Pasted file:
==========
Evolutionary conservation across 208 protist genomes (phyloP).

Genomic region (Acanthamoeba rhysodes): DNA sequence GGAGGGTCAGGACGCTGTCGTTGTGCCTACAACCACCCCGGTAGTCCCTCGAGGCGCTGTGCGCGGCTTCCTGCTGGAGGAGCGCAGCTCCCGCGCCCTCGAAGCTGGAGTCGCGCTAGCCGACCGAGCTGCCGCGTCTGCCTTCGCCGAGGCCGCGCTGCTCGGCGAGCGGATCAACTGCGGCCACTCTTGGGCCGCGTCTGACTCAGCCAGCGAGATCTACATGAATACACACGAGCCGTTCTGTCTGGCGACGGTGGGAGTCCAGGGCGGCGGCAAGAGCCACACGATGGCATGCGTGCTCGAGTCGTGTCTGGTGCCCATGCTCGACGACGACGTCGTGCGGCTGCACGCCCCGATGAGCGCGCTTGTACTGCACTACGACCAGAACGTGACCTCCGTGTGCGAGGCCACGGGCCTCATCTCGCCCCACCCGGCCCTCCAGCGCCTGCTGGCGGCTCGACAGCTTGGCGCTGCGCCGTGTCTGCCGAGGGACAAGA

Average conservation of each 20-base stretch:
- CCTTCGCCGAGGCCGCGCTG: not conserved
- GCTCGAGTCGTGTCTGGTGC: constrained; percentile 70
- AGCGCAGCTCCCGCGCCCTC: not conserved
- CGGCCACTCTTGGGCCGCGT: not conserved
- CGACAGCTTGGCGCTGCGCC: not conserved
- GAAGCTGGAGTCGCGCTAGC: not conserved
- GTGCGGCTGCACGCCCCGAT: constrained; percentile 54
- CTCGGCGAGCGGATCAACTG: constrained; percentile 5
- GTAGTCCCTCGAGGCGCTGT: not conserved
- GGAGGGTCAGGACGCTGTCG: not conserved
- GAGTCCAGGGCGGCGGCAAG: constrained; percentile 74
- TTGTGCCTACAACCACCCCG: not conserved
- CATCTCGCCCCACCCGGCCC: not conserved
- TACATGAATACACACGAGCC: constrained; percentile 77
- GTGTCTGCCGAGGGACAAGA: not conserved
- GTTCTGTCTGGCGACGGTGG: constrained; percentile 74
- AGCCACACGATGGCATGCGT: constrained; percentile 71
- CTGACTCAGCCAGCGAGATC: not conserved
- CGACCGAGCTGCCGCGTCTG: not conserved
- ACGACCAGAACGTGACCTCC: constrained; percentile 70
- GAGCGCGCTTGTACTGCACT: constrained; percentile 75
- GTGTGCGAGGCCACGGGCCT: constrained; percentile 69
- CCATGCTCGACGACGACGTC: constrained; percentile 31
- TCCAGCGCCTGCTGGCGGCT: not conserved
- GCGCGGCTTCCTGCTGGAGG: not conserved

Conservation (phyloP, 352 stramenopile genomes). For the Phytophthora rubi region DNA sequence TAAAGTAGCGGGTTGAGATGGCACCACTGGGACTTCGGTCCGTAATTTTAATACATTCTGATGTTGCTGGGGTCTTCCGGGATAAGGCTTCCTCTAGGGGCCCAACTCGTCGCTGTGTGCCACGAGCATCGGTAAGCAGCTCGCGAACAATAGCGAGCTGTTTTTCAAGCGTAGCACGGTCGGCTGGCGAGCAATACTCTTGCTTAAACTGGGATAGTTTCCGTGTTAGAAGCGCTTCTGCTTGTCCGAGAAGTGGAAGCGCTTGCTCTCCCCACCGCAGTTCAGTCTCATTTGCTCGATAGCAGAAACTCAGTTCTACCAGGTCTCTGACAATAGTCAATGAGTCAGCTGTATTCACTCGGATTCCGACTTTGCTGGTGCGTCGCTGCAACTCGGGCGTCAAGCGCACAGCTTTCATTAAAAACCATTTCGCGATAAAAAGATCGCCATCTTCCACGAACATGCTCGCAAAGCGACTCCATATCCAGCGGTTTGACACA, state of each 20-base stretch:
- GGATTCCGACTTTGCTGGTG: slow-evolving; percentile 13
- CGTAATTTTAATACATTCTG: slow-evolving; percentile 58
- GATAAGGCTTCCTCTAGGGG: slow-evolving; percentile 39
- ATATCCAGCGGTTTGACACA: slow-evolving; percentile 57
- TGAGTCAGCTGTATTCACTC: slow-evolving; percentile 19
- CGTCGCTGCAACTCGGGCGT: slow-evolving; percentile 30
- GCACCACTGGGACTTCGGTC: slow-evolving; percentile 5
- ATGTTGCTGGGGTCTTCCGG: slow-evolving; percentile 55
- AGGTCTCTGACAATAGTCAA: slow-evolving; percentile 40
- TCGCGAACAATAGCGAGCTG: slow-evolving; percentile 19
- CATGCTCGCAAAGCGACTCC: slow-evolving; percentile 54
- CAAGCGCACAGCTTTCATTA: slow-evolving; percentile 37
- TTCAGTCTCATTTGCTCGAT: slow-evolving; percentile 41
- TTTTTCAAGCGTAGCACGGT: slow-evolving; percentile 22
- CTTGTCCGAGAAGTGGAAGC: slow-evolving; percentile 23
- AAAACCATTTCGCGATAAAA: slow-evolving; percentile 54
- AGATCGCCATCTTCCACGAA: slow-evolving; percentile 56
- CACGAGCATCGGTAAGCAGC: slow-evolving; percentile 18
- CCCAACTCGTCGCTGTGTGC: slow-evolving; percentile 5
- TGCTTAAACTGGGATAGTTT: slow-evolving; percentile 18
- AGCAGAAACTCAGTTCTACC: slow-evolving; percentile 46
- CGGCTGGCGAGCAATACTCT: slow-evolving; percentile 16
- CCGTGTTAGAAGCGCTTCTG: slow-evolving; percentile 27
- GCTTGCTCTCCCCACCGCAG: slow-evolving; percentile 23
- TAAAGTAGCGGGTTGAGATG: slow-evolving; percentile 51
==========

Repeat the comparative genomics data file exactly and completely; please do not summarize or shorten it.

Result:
Evolutionary conservation across 208 protist genomes (phyloP).

Genomic region (Acanthamoeba rhysodes): DNA sequence GGAGGGTCAGGACGCTGTCGTTGTGCCTACAACCACCCCGGTAGTCCCTCGAGGCGCTGTGCGCGGCTTCCTGCTGGAGGAGCGCAGCTCCCGCGCCCTCGAAGCTGGAGTCGCGCTAGCCGACCGAGCTGCCGCGTCTGCCTTCGCCGAGGCCGCGCTGCTCGGCGAGCGGATCAACTGCGGCCACTCTTGGGCCGCGTCTGACTCAGCCAGCGAGATCTACATGAATACACACGAGCCGTTCTGTCTGGCGACGGTGGGAGTCCAGGGCGGCGGCAAGAGCCACACGATGGCATGCGTGCTCGAGTCGTGTCTGGTGCCCATGCTCGACGACGACGTCGTGCGGCTGCACGCCCCGATGAGCGCGCTTGTACTGCACTACGACCAGAACGTGACCTCCGTGTGCGAGGCCACGGGCCTCATCTCGCCCCACCCGGCCCTCCAGCGCCTGCTGGCGGCTCGACAGCTTGGCGCTGCGCCGTGTCTGCCGAGGGACAAGA

Average conservation of each 20-base stretch:
- CCTTCGCCGAGGCCGCGCTG: not conserved
- GCTCGAGTCGTGTCTGGTGC: constrained; percentile 70
- AGCGCAGCTCCCGCGCCCTC: not conserved
- CGGCCACTCTTGGGCCGCGT: not conserved
- CGACAGCTTGGCGCTGCGCC: not conserved
- GAAGCTGGAGTCGCGCTAGC: not conserved
- GTGCGGCTGCACGCCCCGAT: constrained; percentile 54
- CTCGGCGAGCGGATCAACTG: constrained; percentile 5
- GTAGTCCCTCGAGGCGCTGT: not conserved
- GGAGGGTCAGGACGCTGTCG: not conserved
- GAGTCCAGGGCGGCGGCAAG: constrained; percentile 74
- TTGTGCCTACAACCACCCCG: not conserved
- CATCTCGCCCCACCCGGCCC: not conserved
- TACATGAATACACACGAGCC: constrained; percentile 77
- GTGTCTGCCGAGGGACAAGA: not conserved
- GTTCTGTCTGGCGACGGTGG: constrained; percentile 74
- AGCCACACGATGGCATGCGT: constrained; percentile 71
- CTGACTCAGCCAGCGAGATC: not conserved
- CGACCGAGCTGCCGCGTCTG: not conserved
- ACGACCAGAACGTGACCTCC: constrained; percentile 70
- GAGCGCGCTTGTACTGCACT: constrained; percentile 75
- GTGTGCGAGGCCACGGGCCT: constrained; percentile 69
- CCATGCTCGACGACGACGTC: constrained; percentile 31
- TCCAGCGCCTGCTGGCGGCT: not conserved
- GCGCGGCTTCCTGCTGGAGG: not conserved

Conservation (phyloP, 352 stramenopile genomes). For the Phytophthora rubi region DNA sequence TAAAGTAGCGGGTTGAGATGGCACCACTGGGACTTCGGTCCGTAATTTTAATACATTCTGATGTTGCTGGGGTCTTCCGGGATAAGGCTTCCTCTAGGGGCCCAACTCGTCGCTGTGTGCCACGAGCATCGGTAAGCAGCTCGCGAACAATAGCGAGCTGTTTTTCAAGCGTAGCACGGTCGGCTGGCGAGCAATACTCTTGCTTAAACTGGGATAGTTTCCGTGTTAGAAGCGCTTCTGCTTGTCCGAGAAGTGGAAGCGCTTGCTCTCCCCACCGCAGTTCAGTCTCATTTGCTCGATAGCAGAAACTCAGTTCTACCAGGTCTCTGACAATAGTCAATGAGTCAGCTGTATTCACTCGGATTCCGACTTTGCTGGTGCGTCGCTGCAACTCGGGCGTCAAGCGCACAGCTTTCATTAAAAACCATTTCGCGATAAAAAGATCGCCATCTTCCACGAACATGCTCGCAAAGCGACTCCATATCCAGCGGTTTGACACA, state of each 20-base stretch:
- GGATTCCGACTTTGCTGGTG: slow-evolving; percentile 13
- CGTAATTTTAATACATTCTG: slow-evolving; percentile 58
- GATAAGGCTTCCTCTAGGGG: slow-evolving; percentile 39
- ATATCCAGCGGTTTGACACA: slow-evolving; percentile 57
- TGAGTCAGCTGTATTCACTC: slow-evolving; percentile 19
- CGTCGCTGCAACTCGGGCGT: slow-evolving; percentile 30
- GCACCACTGGGACTTCGGTC: slow-evolving; percentile 5
- ATGTTGCTGGGGTCTTCCGG: slow-evolving; percentile 55
- AGGTCTCTGACAATAGTCAA: slow-evolving; percentile 40
- TCGCGAACAATAGCGAGCTG: slow-evolving; percentile 19
- CATGCTCGCAAAGCGACTCC: slow-evolving; percentile 54
- CAAGCGCACAGCTTTCATTA: slow-evolving; percentile 37
- TTCAGTCTCATTTGCTCGAT: slow-evolving; percentile 41
- TTTTTCAAGCGTAGCACGGT: slow-evolving; percentile 22
- CTTGTCCGAGAAGTGGAAGC: slow-evolving; percentile 23
- AAAACCATTTCGCGATAAAA: slow-evolving; percentile 54
- AGATCGCCATCTTCCACGAA: slow-evolving; percentile 56
- CACGAGCATCGGTAAGCAGC: slow-evolving; percentile 18
- CCCAACTCGTCGCTGTGTGC: slow-evolving; percentile 5
- TGCTTAAACTGGGATAGTTT: slow-evolving; percentile 18
- AGCAGAAACTCAGTTCTACC: slow-evolving; percentile 46
- CGGCTGGCGAGCAATACTCT: slow-evolving; percentile 16
- CCGTGTTAGAAGCGCTTCTG: slow-evolving; percentile 27
- GCTTGCTCTCCCCACCGCAG: slow-evolving; percentile 23
- TAAAGTAGCGGGTTGAGATG: slow-evolving; percentile 51